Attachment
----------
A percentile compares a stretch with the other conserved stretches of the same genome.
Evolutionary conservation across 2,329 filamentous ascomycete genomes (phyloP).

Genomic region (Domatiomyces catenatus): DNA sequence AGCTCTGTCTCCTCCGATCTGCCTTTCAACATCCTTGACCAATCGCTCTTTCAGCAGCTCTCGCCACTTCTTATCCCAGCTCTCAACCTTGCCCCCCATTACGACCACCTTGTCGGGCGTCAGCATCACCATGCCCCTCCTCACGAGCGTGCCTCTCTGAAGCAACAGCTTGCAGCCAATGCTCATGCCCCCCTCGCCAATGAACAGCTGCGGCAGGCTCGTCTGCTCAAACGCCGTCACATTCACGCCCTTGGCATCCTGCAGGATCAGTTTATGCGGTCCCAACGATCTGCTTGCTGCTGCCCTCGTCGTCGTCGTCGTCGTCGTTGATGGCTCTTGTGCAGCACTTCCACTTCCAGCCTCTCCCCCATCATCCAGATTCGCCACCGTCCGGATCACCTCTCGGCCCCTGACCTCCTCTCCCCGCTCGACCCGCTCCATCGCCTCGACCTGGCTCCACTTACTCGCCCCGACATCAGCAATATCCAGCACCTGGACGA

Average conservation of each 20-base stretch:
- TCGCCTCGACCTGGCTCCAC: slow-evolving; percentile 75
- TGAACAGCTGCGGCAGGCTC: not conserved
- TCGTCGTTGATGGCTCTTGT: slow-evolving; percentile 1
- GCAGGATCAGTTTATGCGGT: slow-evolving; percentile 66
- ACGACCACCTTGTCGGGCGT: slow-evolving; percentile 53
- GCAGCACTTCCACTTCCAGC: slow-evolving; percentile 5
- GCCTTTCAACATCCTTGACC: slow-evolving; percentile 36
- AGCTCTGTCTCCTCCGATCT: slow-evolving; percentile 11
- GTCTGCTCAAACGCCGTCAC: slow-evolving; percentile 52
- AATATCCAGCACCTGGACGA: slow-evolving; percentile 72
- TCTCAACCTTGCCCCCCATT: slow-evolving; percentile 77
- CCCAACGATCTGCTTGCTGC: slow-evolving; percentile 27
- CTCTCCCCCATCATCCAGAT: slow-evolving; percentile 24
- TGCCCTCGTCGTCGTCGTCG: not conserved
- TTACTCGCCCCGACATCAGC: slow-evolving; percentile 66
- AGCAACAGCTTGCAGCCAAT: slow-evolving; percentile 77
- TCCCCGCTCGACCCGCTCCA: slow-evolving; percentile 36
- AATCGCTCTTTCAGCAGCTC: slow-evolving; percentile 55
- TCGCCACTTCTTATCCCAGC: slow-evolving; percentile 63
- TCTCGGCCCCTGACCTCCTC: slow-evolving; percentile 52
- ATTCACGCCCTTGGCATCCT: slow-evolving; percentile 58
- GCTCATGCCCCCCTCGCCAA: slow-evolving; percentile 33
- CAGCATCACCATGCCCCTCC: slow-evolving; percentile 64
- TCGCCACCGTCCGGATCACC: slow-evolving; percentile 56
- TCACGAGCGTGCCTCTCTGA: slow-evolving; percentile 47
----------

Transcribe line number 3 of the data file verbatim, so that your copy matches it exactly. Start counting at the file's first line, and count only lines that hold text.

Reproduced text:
Genomic region (Domatiomyces catenatus): DNA sequence AGCTCTGTCTCCTCCGATCTGCCTTTCAACATCCTTGACCAATCGCTCTTTCAGCAGCTCTCGCCACTTCTTATCCCAGCTCTCAACCTTGCCCCCCATTACGACCACCTTGTCGGGCGTCAGCATCACCATGCCCCTCCTCACGAGCGTGCCTCTCTGAAGCAACAGCTTGCAGCCAATGCTCATGCCCCCCTCGCCAATGAACAGCTGCGGCAGGCTCGTCTGCTCAAACGCCGTCACATTCACGCCCTTGGCATCCTGCAGGATCAGTTTATGCGGTCCCAACGATCTGCTTGCTGCTGCCCTCGTCGTCGTCGTCGTCGTCGTTGATGGCTCTTGTGCAGCACTTCCACTTCCAGCCTCTCCCCCATCATCCAGATTCGCCACCGTCCGGATCACCTCTCGGCCCCTGACCTCCTCTCCCCGCTCGACCCGCTCCATCGCCTCGACCTGGCTCCACTTACTCGCCCCGACATCAGCAATATCCAGCACCTGGACGA